Finally, this also means understanding the specific risks of the stock you own. A Seeking Alpha user sent me a private message commending my bullish stance on Brookfield Infrastructure Partnership (BIP). After the user disclosed that he owned a substantial amount of the company's stock, he finished with a snide comment about how silly people were to hold bonds in what will soon become a rising rate environment when you could get an "easy" 5% yield with this utility. While I still own BIP, I had to point out that obvious fact that the stock trades at a valuation well above its NAV; a premium this rich, no doubt, is due in part to the very low-rate environment the user alluded to. If bond rates rise, the premium to BIP's NAV the market is willing to pay will certainly go down; in essence, stockholders of this (or any) utility are taking on similar interest rate risk as bond holders are.
Before owning a stock, you should know why you believe it will be a strong company in the decade(s) to come. You should learn about the business, the sector and their competitors; study the financials, analyze the risks and only then, if the risk/reward still seems favorable, buy the stock.
Buy and Monitor
In my world, the goal of any stock investment should be to hold your ownership in the company forever and share in its growing cash flow. Reality, however, is rarely that simple. You should monitor every stock you own: everything from earnings, to competitors, to demographic and regulatory trends that may affect your investment.
As soon as your investment hypothesis for a stock no longer holds true, it is time to sell. This could mean a deterioration in earnings growth, a dividend that seems in danger of a freeze/cut, a loss of faith in the company's management or simply outside trends that have made you question the stock's future earning potential.
As an example, my investment thesis in 2000 was that the world would always fight wars and developed nations would continue to accumulate the newest and best weapons systems and be willing to pay almost any price for them. As such, I bought Lockheed Martin (LMT). When I was looking to raise cash levels early in 2007 I decided to sell my by-then substantial stake in LMT because I believed that a recession and very high deficits in the budgets of developed nations would force countries to cut their defense spending. Lockheed continues to have good management, great research and development and keeps raising their dividend but the loss of one key piece of my investment thesis (military spending growth in developed nations) caused me to sell my shares.
Accept Single Stock Risk
If all that research and monitoring sounds like a lot of work -- it is! As such, I tend to own only 10-14 stocks. This is partly because of the time commitment it requires: I love investing and all but I have a doctoral thesis to write, a job, a part-time business not to mention that I enjoy relaxing, spending time with my friends and family and being involved with my church. The other reason is simply that I have done considerable due diligence and I have faith in the stocks I own.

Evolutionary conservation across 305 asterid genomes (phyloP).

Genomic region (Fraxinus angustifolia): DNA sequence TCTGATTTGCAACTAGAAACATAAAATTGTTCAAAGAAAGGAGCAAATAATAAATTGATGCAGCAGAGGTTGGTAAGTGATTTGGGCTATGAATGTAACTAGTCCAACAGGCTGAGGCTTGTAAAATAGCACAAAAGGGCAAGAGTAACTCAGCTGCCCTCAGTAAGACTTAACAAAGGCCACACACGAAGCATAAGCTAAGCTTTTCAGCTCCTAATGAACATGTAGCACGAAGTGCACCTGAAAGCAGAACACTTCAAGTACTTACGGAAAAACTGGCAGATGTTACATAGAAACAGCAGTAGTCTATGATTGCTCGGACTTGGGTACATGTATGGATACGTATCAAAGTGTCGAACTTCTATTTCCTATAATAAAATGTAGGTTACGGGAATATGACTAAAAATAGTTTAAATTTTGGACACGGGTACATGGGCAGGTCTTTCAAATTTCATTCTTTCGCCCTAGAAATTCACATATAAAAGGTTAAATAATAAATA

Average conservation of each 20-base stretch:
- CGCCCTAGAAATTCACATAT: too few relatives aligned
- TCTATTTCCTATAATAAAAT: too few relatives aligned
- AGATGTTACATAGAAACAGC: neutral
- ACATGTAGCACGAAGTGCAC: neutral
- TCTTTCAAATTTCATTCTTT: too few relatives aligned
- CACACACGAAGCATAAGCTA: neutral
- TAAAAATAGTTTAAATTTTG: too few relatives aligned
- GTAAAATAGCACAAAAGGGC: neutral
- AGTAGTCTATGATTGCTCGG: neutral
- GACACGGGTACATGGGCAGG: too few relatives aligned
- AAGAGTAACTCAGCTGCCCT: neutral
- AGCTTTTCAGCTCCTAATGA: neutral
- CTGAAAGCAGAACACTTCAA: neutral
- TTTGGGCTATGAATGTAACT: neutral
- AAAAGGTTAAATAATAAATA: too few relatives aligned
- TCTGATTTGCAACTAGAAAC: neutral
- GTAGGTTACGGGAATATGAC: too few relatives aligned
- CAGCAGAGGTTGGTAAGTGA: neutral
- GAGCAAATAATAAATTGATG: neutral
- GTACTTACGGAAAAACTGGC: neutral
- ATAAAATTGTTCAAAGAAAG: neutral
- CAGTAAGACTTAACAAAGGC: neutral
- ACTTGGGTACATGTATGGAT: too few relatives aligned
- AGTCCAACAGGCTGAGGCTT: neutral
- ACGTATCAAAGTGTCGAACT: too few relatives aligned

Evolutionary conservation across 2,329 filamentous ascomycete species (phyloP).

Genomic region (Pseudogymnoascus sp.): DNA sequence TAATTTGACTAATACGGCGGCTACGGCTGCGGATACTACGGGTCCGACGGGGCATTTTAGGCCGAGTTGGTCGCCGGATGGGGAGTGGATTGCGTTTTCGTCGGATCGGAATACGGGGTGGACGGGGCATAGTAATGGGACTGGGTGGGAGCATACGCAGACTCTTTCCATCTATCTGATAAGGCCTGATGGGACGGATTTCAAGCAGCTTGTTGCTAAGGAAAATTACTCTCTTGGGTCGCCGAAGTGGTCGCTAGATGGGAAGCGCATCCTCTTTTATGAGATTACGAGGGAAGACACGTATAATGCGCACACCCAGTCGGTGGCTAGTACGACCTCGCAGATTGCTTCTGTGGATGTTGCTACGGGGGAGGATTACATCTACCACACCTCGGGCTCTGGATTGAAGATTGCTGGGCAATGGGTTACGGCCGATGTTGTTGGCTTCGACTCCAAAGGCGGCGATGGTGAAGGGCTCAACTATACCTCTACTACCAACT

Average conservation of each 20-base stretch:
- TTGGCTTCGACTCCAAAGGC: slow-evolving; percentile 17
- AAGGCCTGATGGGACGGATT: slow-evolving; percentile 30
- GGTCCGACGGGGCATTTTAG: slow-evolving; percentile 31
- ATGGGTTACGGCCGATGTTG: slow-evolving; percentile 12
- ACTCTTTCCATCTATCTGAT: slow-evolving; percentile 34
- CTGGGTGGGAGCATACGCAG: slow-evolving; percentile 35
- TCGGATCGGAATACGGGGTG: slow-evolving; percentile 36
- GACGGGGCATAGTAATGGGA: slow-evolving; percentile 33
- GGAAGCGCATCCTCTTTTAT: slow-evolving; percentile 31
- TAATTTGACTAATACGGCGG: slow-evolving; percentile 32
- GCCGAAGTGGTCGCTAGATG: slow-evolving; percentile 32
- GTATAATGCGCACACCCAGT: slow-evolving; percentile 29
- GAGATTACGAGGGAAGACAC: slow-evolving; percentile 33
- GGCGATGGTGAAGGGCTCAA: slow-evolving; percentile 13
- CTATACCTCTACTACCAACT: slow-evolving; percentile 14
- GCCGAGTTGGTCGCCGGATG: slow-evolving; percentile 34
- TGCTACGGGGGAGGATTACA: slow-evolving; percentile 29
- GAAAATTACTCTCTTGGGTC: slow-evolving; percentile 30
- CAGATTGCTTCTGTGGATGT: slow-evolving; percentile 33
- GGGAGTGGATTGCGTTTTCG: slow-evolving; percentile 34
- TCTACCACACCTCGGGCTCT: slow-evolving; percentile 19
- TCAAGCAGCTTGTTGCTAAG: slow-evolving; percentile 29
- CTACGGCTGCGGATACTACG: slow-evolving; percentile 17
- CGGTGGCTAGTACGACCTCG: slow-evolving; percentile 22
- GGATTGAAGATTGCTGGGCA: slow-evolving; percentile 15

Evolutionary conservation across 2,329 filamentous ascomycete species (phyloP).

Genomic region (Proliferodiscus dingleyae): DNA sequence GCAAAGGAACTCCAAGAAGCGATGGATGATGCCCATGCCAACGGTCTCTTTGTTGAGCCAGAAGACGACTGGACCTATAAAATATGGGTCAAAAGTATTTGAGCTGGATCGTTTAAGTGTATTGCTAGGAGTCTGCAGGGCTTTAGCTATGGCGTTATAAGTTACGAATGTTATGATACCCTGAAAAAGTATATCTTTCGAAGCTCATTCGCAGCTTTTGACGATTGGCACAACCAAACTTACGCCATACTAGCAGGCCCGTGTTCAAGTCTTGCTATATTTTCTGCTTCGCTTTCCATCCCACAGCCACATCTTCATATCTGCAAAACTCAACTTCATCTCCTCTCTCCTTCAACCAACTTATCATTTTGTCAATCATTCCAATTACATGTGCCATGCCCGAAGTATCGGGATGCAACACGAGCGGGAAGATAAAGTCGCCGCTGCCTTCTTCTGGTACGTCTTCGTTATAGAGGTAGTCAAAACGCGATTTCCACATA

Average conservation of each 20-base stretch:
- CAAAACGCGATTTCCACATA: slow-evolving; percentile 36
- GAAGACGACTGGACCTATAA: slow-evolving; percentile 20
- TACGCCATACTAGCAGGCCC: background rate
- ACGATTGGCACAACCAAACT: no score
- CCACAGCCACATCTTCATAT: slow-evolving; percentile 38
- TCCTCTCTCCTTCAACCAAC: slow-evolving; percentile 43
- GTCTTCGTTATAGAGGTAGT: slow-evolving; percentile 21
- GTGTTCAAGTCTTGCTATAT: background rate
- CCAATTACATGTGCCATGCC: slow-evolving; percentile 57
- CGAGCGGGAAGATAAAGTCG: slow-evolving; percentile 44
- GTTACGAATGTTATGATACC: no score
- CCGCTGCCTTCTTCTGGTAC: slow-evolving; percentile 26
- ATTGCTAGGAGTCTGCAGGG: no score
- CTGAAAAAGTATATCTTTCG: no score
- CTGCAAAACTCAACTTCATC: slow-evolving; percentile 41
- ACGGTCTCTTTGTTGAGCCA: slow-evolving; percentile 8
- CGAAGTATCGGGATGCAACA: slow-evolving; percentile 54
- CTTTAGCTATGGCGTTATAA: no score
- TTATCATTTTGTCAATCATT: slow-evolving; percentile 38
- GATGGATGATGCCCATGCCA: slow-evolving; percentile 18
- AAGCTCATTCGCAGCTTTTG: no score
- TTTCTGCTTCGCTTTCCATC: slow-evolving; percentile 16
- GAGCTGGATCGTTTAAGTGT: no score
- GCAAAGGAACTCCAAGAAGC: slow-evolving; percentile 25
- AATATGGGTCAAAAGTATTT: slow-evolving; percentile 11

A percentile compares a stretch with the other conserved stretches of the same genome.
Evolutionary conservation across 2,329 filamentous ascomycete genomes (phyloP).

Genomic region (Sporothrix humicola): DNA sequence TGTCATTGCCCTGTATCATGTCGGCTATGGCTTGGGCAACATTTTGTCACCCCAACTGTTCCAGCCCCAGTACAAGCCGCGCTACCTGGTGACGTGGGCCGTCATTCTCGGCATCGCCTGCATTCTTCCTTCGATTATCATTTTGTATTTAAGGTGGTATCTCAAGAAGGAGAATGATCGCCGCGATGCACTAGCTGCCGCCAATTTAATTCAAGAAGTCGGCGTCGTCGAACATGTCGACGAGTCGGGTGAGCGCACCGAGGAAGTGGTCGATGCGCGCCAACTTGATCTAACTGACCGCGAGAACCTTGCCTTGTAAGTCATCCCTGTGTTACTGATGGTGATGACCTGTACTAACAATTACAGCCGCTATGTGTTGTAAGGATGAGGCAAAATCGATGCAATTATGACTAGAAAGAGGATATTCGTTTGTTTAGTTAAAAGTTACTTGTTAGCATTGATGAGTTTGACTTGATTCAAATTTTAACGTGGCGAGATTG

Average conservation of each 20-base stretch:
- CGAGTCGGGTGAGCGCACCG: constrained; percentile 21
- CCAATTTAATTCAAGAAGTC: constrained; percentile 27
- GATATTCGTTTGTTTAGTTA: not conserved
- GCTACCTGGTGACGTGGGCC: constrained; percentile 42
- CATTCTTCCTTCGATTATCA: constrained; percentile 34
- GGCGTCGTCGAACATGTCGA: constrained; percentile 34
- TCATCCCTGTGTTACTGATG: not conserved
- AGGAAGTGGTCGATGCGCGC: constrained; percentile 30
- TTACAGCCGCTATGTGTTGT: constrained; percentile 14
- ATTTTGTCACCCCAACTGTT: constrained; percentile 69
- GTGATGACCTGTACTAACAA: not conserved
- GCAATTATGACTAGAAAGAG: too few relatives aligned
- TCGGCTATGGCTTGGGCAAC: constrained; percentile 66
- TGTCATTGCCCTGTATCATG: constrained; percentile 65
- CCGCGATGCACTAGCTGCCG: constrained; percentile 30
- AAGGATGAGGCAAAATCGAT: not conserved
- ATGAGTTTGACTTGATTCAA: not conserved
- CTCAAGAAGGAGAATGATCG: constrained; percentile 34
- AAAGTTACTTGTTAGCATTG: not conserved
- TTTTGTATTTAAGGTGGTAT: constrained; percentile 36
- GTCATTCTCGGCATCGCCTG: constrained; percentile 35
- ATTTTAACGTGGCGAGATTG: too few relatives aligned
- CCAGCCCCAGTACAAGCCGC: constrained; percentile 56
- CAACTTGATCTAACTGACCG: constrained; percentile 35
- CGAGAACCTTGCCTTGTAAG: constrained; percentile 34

If this sounds lazy or risky, I strongly disagree. If you have done your homework on your investments as I described above, you should be confident enough to have a portfolio concentrated in a handful of your best ideas. I tend to agree with Warren Buffet who claims that broad diversification is only for those who don't know what they are doing.
Even the best companies can decline through macro-economic trends that are beyond their control but if you're diligent with the monitor part of your buy-and-monitor strategy then you should be able to catch potential problems early.
This may sound odd for an investment plan that consists of buying only one asset class, especially with my advice to have a concentrated portfolio, but I believe firmly in the need to diversify. My portfolio has been roughly divided between stocks in Canada (my home), the rest of the developed world and emerging markets. By diversifying by country, at the risk of sounding pompous, my portfolio has not had a lost decade. Check out the chart of the performance of emerging markets (EEM) in orange, Canada (EWC) in purple, Australia (EWA) in blue and the U.S. (SPY) in red.
(Click charts to enlarge)
For U.S. investors something around a 60%-20%-20% split between U.S., International and Emerging Market stocks makes sense, although aggressive investors may want more emerging market, or even frontier market, exposure.
There are diverse opinions on what the future of the markets hold: at one extreme, people believe that as the markets eventually transition from secular bear to secular bull, hard assets will lose favor and the U.S. market will outperform; others say high debt and over capacity will lead to a generation-long depression for America. I have my opinion, which I won't bother sharing, but I will share this: none of these self-styled soothsayers actually know what is going to happen. Position your portfolio so it will do fine either way.
Diversification by region is very important but so is diversifying by industry and sector. Even if we limit ourselves to the beleaguered S&P 500 (SPY), not all sectors have fared poorly. Take a look at the following table, courtesy of MorningStar:
In fact, a portfolio of U.S. stocks, that was equally weighted by sector instead of market cap, would have actually done quite well over the last ten years.
Accept Market Risk
You can diversify away single-stock risk if you choose, sector risk and geographical risk but there is nothing you can do about market risk. Stocks have the highest expected returns of any asset class and over the long run a dividend growth investor should handily beat someone invested in a stock/bond portfolio but the price we pay for the potential returns is volatility.
I have heard many authors say that being invested in stable, dividend-paying stocks will help protect your portfolio from a downturn. This is absolutely false! It is misleading advice for new dividend investors that won't prepare them for what to expect from their investments. Dividend stocks are still stocks: if the market tanks, they will go along for the ride. If you doubt me, even after the tumultuous storm the market has been for these last few years, please examine this chart comparing the Vangaurd Dividend Appreciation ETF (VIG) in blue, a reasonable proxy for dividend growth stocks, and the Dow Jones Industrial Average in orange. As you can see, VIG fell even harder than the Dow did during the global financial crisis.